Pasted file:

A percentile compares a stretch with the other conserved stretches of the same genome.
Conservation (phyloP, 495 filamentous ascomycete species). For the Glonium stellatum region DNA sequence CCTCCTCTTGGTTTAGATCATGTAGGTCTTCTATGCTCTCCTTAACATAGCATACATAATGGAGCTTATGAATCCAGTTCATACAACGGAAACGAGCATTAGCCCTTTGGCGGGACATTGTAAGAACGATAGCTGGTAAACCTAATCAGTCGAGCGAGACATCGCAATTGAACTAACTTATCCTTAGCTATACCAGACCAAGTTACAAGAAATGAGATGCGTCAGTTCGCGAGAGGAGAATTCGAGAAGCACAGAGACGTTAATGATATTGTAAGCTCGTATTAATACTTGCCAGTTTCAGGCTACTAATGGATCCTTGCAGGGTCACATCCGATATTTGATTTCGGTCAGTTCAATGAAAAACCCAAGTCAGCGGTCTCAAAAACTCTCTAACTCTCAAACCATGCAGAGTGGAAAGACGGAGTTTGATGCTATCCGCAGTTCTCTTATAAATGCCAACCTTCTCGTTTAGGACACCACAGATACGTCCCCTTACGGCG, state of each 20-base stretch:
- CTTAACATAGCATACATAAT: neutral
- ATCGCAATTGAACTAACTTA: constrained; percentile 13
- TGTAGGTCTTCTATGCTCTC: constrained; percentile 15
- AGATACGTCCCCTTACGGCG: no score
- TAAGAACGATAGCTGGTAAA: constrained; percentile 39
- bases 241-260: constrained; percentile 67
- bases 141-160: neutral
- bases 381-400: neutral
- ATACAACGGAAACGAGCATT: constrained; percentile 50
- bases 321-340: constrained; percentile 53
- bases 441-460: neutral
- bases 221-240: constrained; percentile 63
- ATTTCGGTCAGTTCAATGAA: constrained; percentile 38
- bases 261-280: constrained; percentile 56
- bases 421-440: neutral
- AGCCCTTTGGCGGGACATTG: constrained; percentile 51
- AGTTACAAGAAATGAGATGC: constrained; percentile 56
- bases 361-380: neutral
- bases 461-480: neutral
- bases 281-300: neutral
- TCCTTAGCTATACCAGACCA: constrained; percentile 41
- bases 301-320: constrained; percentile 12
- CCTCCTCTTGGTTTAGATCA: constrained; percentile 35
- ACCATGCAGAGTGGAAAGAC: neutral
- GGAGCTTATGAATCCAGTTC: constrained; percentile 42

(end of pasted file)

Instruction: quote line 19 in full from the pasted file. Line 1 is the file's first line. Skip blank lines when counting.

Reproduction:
- AGTTACAAGAAATGAGATGC: constrained; percentile 56